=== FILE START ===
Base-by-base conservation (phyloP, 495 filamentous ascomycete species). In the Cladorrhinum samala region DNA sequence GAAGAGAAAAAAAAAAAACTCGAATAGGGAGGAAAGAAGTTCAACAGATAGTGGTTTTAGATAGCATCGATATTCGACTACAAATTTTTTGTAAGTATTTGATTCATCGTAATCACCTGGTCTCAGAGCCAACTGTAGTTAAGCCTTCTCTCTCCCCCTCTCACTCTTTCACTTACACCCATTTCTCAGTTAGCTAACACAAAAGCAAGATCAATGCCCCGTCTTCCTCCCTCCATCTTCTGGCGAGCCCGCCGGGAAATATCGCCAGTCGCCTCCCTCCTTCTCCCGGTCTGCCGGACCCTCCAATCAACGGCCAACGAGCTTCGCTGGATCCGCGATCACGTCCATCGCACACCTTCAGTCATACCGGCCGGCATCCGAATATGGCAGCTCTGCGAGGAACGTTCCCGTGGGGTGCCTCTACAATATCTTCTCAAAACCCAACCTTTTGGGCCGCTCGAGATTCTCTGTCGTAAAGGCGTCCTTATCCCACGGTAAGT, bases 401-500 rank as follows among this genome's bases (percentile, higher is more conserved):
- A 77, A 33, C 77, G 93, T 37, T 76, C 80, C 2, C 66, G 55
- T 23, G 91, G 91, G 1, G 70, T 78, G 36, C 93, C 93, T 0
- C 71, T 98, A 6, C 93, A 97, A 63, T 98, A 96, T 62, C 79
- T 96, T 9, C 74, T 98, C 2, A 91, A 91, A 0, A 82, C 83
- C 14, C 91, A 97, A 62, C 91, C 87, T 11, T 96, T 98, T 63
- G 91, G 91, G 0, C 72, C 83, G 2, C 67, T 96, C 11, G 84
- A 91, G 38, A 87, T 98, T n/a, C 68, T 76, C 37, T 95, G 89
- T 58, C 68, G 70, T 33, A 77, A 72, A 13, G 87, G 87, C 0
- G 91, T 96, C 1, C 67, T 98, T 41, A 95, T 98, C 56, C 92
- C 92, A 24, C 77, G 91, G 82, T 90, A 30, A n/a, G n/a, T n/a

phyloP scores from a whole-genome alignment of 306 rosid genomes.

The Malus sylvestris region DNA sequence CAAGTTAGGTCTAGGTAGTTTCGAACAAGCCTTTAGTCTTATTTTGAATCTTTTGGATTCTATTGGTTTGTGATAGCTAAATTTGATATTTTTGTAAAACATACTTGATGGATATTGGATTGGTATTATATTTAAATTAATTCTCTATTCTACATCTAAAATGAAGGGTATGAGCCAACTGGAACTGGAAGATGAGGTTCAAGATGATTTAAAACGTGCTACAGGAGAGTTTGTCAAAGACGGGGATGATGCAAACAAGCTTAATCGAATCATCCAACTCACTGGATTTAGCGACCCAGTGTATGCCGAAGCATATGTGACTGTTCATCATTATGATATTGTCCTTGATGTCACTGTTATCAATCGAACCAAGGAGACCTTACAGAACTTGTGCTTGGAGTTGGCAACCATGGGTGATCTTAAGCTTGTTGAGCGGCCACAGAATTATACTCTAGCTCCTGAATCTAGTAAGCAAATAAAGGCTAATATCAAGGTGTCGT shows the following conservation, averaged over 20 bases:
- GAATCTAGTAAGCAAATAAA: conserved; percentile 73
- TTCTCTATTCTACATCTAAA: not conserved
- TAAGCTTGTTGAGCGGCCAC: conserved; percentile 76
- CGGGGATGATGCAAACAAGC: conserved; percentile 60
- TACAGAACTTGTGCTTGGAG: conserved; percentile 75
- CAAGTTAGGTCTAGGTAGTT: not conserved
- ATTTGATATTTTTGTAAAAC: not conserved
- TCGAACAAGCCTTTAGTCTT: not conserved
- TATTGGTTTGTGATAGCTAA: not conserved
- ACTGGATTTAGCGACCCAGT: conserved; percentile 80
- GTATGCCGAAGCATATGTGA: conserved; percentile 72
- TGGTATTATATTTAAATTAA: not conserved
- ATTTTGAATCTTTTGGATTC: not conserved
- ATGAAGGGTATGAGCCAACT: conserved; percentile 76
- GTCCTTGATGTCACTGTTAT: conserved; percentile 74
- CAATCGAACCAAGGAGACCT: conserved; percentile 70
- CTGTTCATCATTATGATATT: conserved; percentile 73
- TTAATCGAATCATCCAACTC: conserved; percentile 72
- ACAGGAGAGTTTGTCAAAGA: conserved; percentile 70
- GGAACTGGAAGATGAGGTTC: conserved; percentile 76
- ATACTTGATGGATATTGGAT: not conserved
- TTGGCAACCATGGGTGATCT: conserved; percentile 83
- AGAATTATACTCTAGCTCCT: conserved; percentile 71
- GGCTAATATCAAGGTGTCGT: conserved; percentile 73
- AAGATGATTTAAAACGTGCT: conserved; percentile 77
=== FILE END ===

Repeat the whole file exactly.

Base-by-base conservation (phyloP, 495 filamentous ascomycete species). In the Cladorrhinum samala region DNA sequence GAAGAGAAAAAAAAAAAACTCGAATAGGGAGGAAAGAAGTTCAACAGATAGTGGTTTTAGATAGCATCGATATTCGACTACAAATTTTTTGTAAGTATTTGATTCATCGTAATCACCTGGTCTCAGAGCCAACTGTAGTTAAGCCTTCTCTCTCCCCCTCTCACTCTTTCACTTACACCCATTTCTCAGTTAGCTAACACAAAAGCAAGATCAATGCCCCGTCTTCCTCCCTCCATCTTCTGGCGAGCCCGCCGGGAAATATCGCCAGTCGCCTCCCTCCTTCTCCCGGTCTGCCGGACCCTCCAATCAACGGCCAACGAGCTTCGCTGGATCCGCGATCACGTCCATCGCACACCTTCAGTCATACCGGCCGGCATCCGAATATGGCAGCTCTGCGAGGAACGTTCCCGTGGGGTGCCTCTACAATATCTTCTCAAAACCCAACCTTTTGGGCCGCTCGAGATTCTCTGTCGTAAAGGCGTCCTTATCCCACGGTAAGT, bases 401-500 rank as follows among this genome's bases (percentile, higher is more conserved):
- A 77, A 33, C 77, G 93, T 37, T 76, C 80, C 2, C 66, G 55
- T 23, G 91, G 91, G 1, G 70, T 78, G 36, C 93, C 93, T 0
- C 71, T 98, A 6, C 93, A 97, A 63, T 98, A 96, T 62, C 79
- T 96, T 9, C 74, T 98, C 2, A 91, A 91, A 0, A 82, C 83
- C 14, C 91, A 97, A 62, C 91, C 87, T 11, T 96, T 98, T 63
- G 91, G 91, G 0, C 72, C 83, G 2, C 67, T 96, C 11, G 84
- A 91, G 38, A 87, T 98, T n/a, C 68, T 76, C 37, T 95, G 89
- T 58, C 68, G 70, T 33, A 77, A 72, A 13, G 87, G 87, C 0
- G 91, T 96, C 1, C 67, T 98, T 41, A 95, T 98, C 56, C 92
- C 92, A 24, C 77, G 91, G 82, T 90, A 30, A n/a, G n/a, T n/a

phyloP scores from a whole-genome alignment of 306 rosid genomes.

The Malus sylvestris region DNA sequence CAAGTTAGGTCTAGGTAGTTTCGAACAAGCCTTTAGTCTTATTTTGAATCTTTTGGATTCTATTGGTTTGTGATAGCTAAATTTGATATTTTTGTAAAACATACTTGATGGATATTGGATTGGTATTATATTTAAATTAATTCTCTATTCTACATCTAAAATGAAGGGTATGAGCCAACTGGAACTGGAAGATGAGGTTCAAGATGATTTAAAACGTGCTACAGGAGAGTTTGTCAAAGACGGGGATGATGCAAACAAGCTTAATCGAATCATCCAACTCACTGGATTTAGCGACCCAGTGTATGCCGAAGCATATGTGACTGTTCATCATTATGATATTGTCCTTGATGTCACTGTTATCAATCGAACCAAGGAGACCTTACAGAACTTGTGCTTGGAGTTGGCAACCATGGGTGATCTTAAGCTTGTTGAGCGGCCACAGAATTATACTCTAGCTCCTGAATCTAGTAAGCAAATAAAGGCTAATATCAAGGTGTCGT shows the following conservation, averaged over 20 bases:
- GAATCTAGTAAGCAAATAAA: conserved; percentile 73
- TTCTCTATTCTACATCTAAA: not conserved
- TAAGCTTGTTGAGCGGCCAC: conserved; percentile 76
- CGGGGATGATGCAAACAAGC: conserved; percentile 60
- TACAGAACTTGTGCTTGGAG: conserved; percentile 75
- CAAGTTAGGTCTAGGTAGTT: not conserved
- ATTTGATATTTTTGTAAAAC: not conserved
- TCGAACAAGCCTTTAGTCTT: not conserved
- TATTGGTTTGTGATAGCTAA: not conserved
- ACTGGATTTAGCGACCCAGT: conserved; percentile 80
- GTATGCCGAAGCATATGTGA: conserved; percentile 72
- TGGTATTATATTTAAATTAA: not conserved
- ATTTTGAATCTTTTGGATTC: not conserved
- ATGAAGGGTATGAGCCAACT: conserved; percentile 76
- GTCCTTGATGTCACTGTTAT: conserved; percentile 74
- CAATCGAACCAAGGAGACCT: conserved; percentile 70
- CTGTTCATCATTATGATATT: conserved; percentile 73
- TTAATCGAATCATCCAACTC: conserved; percentile 72
- ACAGGAGAGTTTGTCAAAGA: conserved; percentile 70
- GGAACTGGAAGATGAGGTTC: conserved; percentile 76
- ATACTTGATGGATATTGGAT: not conserved
- TTGGCAACCATGGGTGATCT: conserved; percentile 83
- AGAATTATACTCTAGCTCCT: conserved; percentile 71
- GGCTAATATCAAGGTGTCGT: conserved; percentile 73
- AAGATGATTTAAAACGTGCT: conserved; percentile 77